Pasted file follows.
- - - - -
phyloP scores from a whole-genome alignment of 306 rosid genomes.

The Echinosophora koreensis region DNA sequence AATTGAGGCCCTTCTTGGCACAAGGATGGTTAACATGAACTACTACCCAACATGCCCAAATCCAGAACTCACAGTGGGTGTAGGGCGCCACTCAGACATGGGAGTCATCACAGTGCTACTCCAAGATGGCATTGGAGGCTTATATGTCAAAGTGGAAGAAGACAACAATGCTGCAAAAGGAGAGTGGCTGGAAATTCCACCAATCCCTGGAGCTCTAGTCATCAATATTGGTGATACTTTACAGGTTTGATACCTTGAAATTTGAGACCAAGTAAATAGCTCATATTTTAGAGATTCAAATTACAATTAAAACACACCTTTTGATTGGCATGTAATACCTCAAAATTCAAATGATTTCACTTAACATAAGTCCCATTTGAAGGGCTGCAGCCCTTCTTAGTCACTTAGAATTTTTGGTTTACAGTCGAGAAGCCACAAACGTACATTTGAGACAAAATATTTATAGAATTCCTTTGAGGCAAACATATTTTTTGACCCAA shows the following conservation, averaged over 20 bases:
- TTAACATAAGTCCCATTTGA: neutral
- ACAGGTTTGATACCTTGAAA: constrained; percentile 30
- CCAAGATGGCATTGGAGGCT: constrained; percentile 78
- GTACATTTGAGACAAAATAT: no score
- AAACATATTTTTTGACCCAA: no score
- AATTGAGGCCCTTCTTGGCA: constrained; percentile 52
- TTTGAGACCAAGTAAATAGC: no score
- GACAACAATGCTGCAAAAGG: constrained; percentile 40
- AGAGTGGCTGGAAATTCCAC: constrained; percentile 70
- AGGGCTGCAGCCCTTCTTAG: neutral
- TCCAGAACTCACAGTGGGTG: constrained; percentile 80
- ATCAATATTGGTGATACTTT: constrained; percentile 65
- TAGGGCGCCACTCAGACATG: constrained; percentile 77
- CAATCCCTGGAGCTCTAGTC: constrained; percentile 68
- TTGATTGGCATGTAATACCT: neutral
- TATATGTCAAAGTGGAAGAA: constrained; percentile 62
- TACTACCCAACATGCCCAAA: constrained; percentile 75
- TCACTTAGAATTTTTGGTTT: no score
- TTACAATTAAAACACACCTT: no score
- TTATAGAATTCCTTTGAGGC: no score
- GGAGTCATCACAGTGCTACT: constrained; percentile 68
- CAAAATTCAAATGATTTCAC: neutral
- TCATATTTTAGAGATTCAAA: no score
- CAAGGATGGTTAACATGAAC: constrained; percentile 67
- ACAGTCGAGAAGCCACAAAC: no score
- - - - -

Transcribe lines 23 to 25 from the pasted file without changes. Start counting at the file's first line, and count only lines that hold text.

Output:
- GGAGTCATCACAGTGCTACT: constrained; percentile 68
- CAAAATTCAAATGATTTCAC: neutral
- TCATATTTTAGAGATTCAAA: no score